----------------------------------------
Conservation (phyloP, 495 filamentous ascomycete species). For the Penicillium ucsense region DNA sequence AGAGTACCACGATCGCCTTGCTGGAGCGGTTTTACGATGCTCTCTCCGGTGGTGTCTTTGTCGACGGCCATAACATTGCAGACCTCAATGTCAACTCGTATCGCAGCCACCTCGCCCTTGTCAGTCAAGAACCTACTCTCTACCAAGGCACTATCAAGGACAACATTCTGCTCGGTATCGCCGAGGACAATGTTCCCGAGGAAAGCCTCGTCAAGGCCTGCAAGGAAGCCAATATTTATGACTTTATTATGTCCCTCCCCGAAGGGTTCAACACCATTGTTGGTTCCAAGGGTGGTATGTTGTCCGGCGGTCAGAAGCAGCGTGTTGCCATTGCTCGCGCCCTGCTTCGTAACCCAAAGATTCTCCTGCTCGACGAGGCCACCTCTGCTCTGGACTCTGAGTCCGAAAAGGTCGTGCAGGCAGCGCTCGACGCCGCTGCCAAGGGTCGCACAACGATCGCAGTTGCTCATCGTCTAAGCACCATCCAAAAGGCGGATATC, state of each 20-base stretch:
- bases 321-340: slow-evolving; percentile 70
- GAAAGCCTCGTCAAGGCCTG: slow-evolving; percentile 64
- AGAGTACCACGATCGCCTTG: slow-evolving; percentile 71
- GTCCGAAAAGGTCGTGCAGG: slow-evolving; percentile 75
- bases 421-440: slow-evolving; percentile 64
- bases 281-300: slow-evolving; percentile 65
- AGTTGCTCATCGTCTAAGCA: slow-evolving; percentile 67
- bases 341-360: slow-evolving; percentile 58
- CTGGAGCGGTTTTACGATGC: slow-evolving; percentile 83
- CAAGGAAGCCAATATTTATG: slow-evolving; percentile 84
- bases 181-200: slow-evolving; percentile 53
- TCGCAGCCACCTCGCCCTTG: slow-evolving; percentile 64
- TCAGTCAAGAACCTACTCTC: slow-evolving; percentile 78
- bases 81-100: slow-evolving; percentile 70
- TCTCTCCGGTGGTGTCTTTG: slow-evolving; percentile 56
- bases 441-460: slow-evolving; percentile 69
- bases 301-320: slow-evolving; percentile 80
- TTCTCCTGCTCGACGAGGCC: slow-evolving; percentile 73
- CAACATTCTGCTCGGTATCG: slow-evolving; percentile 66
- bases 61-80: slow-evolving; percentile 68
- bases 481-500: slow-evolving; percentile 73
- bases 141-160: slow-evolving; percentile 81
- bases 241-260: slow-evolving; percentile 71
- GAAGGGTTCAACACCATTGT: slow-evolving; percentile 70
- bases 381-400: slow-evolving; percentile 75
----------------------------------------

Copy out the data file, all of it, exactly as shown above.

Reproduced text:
Conservation (phyloP, 495 filamentous ascomycete species). For the Penicillium ucsense region DNA sequence AGAGTACCACGATCGCCTTGCTGGAGCGGTTTTACGATGCTCTCTCCGGTGGTGTCTTTGTCGACGGCCATAACATTGCAGACCTCAATGTCAACTCGTATCGCAGCCACCTCGCCCTTGTCAGTCAAGAACCTACTCTCTACCAAGGCACTATCAAGGACAACATTCTGCTCGGTATCGCCGAGGACAATGTTCCCGAGGAAAGCCTCGTCAAGGCCTGCAAGGAAGCCAATATTTATGACTTTATTATGTCCCTCCCCGAAGGGTTCAACACCATTGTTGGTTCCAAGGGTGGTATGTTGTCCGGCGGTCAGAAGCAGCGTGTTGCCATTGCTCGCGCCCTGCTTCGTAACCCAAAGATTCTCCTGCTCGACGAGGCCACCTCTGCTCTGGACTCTGAGTCCGAAAAGGTCGTGCAGGCAGCGCTCGACGCCGCTGCCAAGGGTCGCACAACGATCGCAGTTGCTCATCGTCTAAGCACCATCCAAAAGGCGGATATC, state of each 20-base stretch:
- bases 321-340: slow-evolving; percentile 70
- GAAAGCCTCGTCAAGGCCTG: slow-evolving; percentile 64
- AGAGTACCACGATCGCCTTG: slow-evolving; percentile 71
- GTCCGAAAAGGTCGTGCAGG: slow-evolving; percentile 75
- bases 421-440: slow-evolving; percentile 64
- bases 281-300: slow-evolving; percentile 65
- AGTTGCTCATCGTCTAAGCA: slow-evolving; percentile 67
- bases 341-360: slow-evolving; percentile 58
- CTGGAGCGGTTTTACGATGC: slow-evolving; percentile 83
- CAAGGAAGCCAATATTTATG: slow-evolving; percentile 84
- bases 181-200: slow-evolving; percentile 53
- TCGCAGCCACCTCGCCCTTG: slow-evolving; percentile 64
- TCAGTCAAGAACCTACTCTC: slow-evolving; percentile 78
- bases 81-100: slow-evolving; percentile 70
- TCTCTCCGGTGGTGTCTTTG: slow-evolving; percentile 56
- bases 441-460: slow-evolving; percentile 69
- bases 301-320: slow-evolving; percentile 80
- TTCTCCTGCTCGACGAGGCC: slow-evolving; percentile 73
- CAACATTCTGCTCGGTATCG: slow-evolving; percentile 66
- bases 61-80: slow-evolving; percentile 68
- bases 481-500: slow-evolving; percentile 73
- bases 141-160: slow-evolving; percentile 81
- bases 241-260: slow-evolving; percentile 71
- GAAGGGTTCAACACCATTGT: slow-evolving; percentile 70
- bases 381-400: slow-evolving; percentile 75